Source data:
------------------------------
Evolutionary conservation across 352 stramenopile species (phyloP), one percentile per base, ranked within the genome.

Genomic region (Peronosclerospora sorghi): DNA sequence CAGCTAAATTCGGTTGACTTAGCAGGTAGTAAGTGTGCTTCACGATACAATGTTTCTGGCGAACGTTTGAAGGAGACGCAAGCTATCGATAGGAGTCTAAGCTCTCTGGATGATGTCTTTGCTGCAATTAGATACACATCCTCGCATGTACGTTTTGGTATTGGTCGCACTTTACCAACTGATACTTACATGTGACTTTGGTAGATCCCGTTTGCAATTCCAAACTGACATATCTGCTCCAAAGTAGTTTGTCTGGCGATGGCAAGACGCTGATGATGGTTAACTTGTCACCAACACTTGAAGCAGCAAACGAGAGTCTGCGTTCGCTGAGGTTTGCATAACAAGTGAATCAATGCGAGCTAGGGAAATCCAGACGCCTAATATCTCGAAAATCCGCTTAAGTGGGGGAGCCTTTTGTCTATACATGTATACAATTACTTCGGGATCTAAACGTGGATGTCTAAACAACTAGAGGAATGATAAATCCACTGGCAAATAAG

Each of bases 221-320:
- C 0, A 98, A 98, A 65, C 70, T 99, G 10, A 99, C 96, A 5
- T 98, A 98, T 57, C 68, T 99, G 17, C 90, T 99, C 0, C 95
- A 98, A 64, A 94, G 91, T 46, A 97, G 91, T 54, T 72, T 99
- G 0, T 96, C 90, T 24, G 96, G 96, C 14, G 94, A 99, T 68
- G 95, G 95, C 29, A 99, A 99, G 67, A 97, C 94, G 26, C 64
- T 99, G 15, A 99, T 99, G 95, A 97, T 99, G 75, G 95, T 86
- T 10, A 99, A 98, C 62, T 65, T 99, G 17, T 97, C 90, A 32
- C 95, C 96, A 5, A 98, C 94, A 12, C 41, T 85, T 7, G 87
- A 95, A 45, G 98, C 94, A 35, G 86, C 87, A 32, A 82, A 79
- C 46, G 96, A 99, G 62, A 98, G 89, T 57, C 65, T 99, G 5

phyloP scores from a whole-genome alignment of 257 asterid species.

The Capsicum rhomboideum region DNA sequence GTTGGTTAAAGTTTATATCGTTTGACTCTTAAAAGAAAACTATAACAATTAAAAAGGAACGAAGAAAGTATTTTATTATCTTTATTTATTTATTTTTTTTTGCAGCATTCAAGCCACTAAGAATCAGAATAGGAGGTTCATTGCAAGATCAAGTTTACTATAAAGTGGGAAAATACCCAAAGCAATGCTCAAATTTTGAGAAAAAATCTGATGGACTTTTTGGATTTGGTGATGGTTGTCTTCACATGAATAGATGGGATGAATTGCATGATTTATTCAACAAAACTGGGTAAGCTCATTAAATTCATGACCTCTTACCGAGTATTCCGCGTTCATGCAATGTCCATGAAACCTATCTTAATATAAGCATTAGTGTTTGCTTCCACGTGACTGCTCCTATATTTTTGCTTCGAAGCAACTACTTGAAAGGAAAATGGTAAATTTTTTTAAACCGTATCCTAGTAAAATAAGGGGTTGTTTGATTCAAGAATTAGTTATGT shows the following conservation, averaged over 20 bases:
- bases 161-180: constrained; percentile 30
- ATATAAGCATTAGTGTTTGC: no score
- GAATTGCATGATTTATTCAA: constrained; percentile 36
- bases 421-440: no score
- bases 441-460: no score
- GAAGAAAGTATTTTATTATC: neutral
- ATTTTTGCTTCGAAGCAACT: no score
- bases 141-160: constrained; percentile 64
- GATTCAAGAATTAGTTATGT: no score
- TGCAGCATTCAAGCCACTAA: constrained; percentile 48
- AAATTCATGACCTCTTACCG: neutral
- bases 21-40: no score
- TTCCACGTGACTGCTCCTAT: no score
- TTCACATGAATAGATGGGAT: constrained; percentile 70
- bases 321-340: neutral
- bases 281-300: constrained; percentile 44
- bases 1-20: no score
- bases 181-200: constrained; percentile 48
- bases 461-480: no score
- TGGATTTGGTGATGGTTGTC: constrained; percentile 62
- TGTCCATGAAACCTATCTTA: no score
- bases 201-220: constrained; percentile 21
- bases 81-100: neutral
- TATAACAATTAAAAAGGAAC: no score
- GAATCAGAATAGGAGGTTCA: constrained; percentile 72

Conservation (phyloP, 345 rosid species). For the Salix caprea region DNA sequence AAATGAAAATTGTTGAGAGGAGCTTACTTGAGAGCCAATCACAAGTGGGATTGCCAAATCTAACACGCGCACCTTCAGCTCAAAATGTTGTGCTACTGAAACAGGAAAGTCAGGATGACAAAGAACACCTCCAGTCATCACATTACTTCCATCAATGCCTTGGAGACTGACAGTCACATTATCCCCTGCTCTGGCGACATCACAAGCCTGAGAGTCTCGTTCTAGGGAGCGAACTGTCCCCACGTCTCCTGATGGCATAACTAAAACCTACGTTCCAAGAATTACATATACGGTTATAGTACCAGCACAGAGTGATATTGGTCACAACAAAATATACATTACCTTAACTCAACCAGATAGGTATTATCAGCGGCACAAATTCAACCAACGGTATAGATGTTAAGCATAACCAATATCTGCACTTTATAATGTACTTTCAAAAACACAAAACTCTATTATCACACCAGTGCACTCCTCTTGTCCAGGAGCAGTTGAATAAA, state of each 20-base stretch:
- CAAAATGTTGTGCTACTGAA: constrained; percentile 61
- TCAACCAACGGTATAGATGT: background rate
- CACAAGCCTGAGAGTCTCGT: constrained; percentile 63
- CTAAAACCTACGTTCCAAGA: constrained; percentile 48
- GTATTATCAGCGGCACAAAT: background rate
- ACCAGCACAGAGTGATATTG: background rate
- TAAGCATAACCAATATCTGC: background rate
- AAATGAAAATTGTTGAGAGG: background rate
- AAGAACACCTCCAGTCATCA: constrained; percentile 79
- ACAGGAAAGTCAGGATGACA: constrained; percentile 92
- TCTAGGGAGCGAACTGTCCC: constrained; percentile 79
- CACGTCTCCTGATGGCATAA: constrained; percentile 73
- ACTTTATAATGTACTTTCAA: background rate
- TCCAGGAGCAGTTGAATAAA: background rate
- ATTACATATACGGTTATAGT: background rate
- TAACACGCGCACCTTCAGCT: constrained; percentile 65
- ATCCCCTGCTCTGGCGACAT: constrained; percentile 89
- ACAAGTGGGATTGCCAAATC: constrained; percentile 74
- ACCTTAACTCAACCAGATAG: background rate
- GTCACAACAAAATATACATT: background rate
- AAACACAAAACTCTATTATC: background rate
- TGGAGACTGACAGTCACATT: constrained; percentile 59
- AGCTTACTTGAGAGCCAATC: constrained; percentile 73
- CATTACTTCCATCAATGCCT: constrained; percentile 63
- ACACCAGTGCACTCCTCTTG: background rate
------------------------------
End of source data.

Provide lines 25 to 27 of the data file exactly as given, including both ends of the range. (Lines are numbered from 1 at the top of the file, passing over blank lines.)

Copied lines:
- TGCAGCATTCAAGCCACTAA: constrained; percentile 48
- AAATTCATGACCTCTTACCG: neutral
- bases 21-40: no score